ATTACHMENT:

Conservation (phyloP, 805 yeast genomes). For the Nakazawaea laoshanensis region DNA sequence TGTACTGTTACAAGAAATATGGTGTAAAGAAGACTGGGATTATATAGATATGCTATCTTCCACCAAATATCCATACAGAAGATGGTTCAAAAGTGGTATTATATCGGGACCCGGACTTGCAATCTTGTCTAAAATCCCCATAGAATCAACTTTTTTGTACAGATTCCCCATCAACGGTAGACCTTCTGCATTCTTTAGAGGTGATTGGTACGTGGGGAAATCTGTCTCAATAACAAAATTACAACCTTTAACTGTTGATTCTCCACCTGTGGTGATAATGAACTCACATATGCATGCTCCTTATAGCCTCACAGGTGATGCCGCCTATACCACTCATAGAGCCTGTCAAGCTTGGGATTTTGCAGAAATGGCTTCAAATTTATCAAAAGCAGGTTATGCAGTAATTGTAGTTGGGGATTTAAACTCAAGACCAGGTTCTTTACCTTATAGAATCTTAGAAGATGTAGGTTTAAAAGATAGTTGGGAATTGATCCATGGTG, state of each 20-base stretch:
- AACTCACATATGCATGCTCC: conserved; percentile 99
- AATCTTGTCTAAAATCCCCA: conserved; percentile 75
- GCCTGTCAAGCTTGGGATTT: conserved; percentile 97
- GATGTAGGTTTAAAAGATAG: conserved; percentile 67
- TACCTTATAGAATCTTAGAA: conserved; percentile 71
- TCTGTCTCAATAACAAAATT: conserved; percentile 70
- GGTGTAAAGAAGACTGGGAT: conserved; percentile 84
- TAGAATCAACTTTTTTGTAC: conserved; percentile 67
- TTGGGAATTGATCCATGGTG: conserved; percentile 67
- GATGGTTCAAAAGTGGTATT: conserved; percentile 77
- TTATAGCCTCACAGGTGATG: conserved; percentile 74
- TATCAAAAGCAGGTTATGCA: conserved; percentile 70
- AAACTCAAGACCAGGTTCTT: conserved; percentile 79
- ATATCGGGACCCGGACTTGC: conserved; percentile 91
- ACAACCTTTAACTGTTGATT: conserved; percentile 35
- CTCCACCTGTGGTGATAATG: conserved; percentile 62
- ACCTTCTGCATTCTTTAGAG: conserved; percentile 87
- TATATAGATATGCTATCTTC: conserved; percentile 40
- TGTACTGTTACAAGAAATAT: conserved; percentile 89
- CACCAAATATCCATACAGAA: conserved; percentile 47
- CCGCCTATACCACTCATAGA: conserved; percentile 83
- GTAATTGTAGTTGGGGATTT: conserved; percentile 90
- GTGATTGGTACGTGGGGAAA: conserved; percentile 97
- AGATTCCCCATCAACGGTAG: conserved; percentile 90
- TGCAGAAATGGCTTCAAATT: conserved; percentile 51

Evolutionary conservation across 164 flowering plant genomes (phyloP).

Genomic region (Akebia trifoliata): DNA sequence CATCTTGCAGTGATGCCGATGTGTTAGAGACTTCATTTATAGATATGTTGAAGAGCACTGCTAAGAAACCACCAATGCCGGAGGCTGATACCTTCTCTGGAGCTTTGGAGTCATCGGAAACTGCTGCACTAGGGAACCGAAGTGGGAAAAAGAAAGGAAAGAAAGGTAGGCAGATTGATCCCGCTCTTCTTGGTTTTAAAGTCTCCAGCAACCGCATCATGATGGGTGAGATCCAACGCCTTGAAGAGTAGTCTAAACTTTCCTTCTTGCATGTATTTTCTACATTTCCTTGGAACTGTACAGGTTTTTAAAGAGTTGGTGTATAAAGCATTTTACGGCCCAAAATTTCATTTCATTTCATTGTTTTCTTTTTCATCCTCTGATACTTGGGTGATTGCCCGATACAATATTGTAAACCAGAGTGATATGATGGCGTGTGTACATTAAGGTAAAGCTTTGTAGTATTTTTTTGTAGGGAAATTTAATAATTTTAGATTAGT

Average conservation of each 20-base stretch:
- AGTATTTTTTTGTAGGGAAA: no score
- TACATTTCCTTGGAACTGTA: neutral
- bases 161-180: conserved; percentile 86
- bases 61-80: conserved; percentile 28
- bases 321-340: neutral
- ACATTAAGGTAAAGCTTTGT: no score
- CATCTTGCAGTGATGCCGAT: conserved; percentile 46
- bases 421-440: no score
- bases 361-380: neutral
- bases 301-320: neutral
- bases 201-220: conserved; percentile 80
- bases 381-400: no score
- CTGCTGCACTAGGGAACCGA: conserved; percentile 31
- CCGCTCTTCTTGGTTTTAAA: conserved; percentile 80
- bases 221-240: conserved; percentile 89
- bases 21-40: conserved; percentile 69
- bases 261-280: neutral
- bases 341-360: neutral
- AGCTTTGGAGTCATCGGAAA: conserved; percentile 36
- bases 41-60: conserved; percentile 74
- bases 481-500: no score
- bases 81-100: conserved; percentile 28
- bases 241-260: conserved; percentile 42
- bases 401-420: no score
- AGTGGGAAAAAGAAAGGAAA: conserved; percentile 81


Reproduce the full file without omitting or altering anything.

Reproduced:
Conservation (phyloP, 805 yeast genomes). For the Nakazawaea laoshanensis region DNA sequence TGTACTGTTACAAGAAATATGGTGTAAAGAAGACTGGGATTATATAGATATGCTATCTTCCACCAAATATCCATACAGAAGATGGTTCAAAAGTGGTATTATATCGGGACCCGGACTTGCAATCTTGTCTAAAATCCCCATAGAATCAACTTTTTTGTACAGATTCCCCATCAACGGTAGACCTTCTGCATTCTTTAGAGGTGATTGGTACGTGGGGAAATCTGTCTCAATAACAAAATTACAACCTTTAACTGTTGATTCTCCACCTGTGGTGATAATGAACTCACATATGCATGCTCCTTATAGCCTCACAGGTGATGCCGCCTATACCACTCATAGAGCCTGTCAAGCTTGGGATTTTGCAGAAATGGCTTCAAATTTATCAAAAGCAGGTTATGCAGTAATTGTAGTTGGGGATTTAAACTCAAGACCAGGTTCTTTACCTTATAGAATCTTAGAAGATGTAGGTTTAAAAGATAGTTGGGAATTGATCCATGGTG, state of each 20-base stretch:
- AACTCACATATGCATGCTCC: conserved; percentile 99
- AATCTTGTCTAAAATCCCCA: conserved; percentile 75
- GCCTGTCAAGCTTGGGATTT: conserved; percentile 97
- GATGTAGGTTTAAAAGATAG: conserved; percentile 67
- TACCTTATAGAATCTTAGAA: conserved; percentile 71
- TCTGTCTCAATAACAAAATT: conserved; percentile 70
- GGTGTAAAGAAGACTGGGAT: conserved; percentile 84
- TAGAATCAACTTTTTTGTAC: conserved; percentile 67
- TTGGGAATTGATCCATGGTG: conserved; percentile 67
- GATGGTTCAAAAGTGGTATT: conserved; percentile 77
- TTATAGCCTCACAGGTGATG: conserved; percentile 74
- TATCAAAAGCAGGTTATGCA: conserved; percentile 70
- AAACTCAAGACCAGGTTCTT: conserved; percentile 79
- ATATCGGGACCCGGACTTGC: conserved; percentile 91
- ACAACCTTTAACTGTTGATT: conserved; percentile 35
- CTCCACCTGTGGTGATAATG: conserved; percentile 62
- ACCTTCTGCATTCTTTAGAG: conserved; percentile 87
- TATATAGATATGCTATCTTC: conserved; percentile 40
- TGTACTGTTACAAGAAATAT: conserved; percentile 89
- CACCAAATATCCATACAGAA: conserved; percentile 47
- CCGCCTATACCACTCATAGA: conserved; percentile 83
- GTAATTGTAGTTGGGGATTT: conserved; percentile 90
- GTGATTGGTACGTGGGGAAA: conserved; percentile 97
- AGATTCCCCATCAACGGTAG: conserved; percentile 90
- TGCAGAAATGGCTTCAAATT: conserved; percentile 51

Evolutionary conservation across 164 flowering plant genomes (phyloP).

Genomic region (Akebia trifoliata): DNA sequence CATCTTGCAGTGATGCCGATGTGTTAGAGACTTCATTTATAGATATGTTGAAGAGCACTGCTAAGAAACCACCAATGCCGGAGGCTGATACCTTCTCTGGAGCTTTGGAGTCATCGGAAACTGCTGCACTAGGGAACCGAAGTGGGAAAAAGAAAGGAAAGAAAGGTAGGCAGATTGATCCCGCTCTTCTTGGTTTTAAAGTCTCCAGCAACCGCATCATGATGGGTGAGATCCAACGCCTTGAAGAGTAGTCTAAACTTTCCTTCTTGCATGTATTTTCTACATTTCCTTGGAACTGTACAGGTTTTTAAAGAGTTGGTGTATAAAGCATTTTACGGCCCAAAATTTCATTTCATTTCATTGTTTTCTTTTTCATCCTCTGATACTTGGGTGATTGCCCGATACAATATTGTAAACCAGAGTGATATGATGGCGTGTGTACATTAAGGTAAAGCTTTGTAGTATTTTTTTGTAGGGAAATTTAATAATTTTAGATTAGT

Average conservation of each 20-base stretch:
- AGTATTTTTTTGTAGGGAAA: no score
- TACATTTCCTTGGAACTGTA: neutral
- bases 161-180: conserved; percentile 86
- bases 61-80: conserved; percentile 28
- bases 321-340: neutral
- ACATTAAGGTAAAGCTTTGT: no score
- CATCTTGCAGTGATGCCGAT: conserved; percentile 46
- bases 421-440: no score
- bases 361-380: neutral
- bases 301-320: neutral
- bases 201-220: conserved; percentile 80
- bases 381-400: no score
- CTGCTGCACTAGGGAACCGA: conserved; percentile 31
- CCGCTCTTCTTGGTTTTAAA: conserved; percentile 80
- bases 221-240: conserved; percentile 89
- bases 21-40: conserved; percentile 69
- bases 261-280: neutral
- bases 341-360: neutral
- AGCTTTGGAGTCATCGGAAA: conserved; percentile 36
- bases 41-60: conserved; percentile 74
- bases 481-500: no score
- bases 81-100: conserved; percentile 28
- bases 241-260: conserved; percentile 42
- bases 401-420: no score
- AGTGGGAAAAAGAAAGGAAA: conserved; percentile 81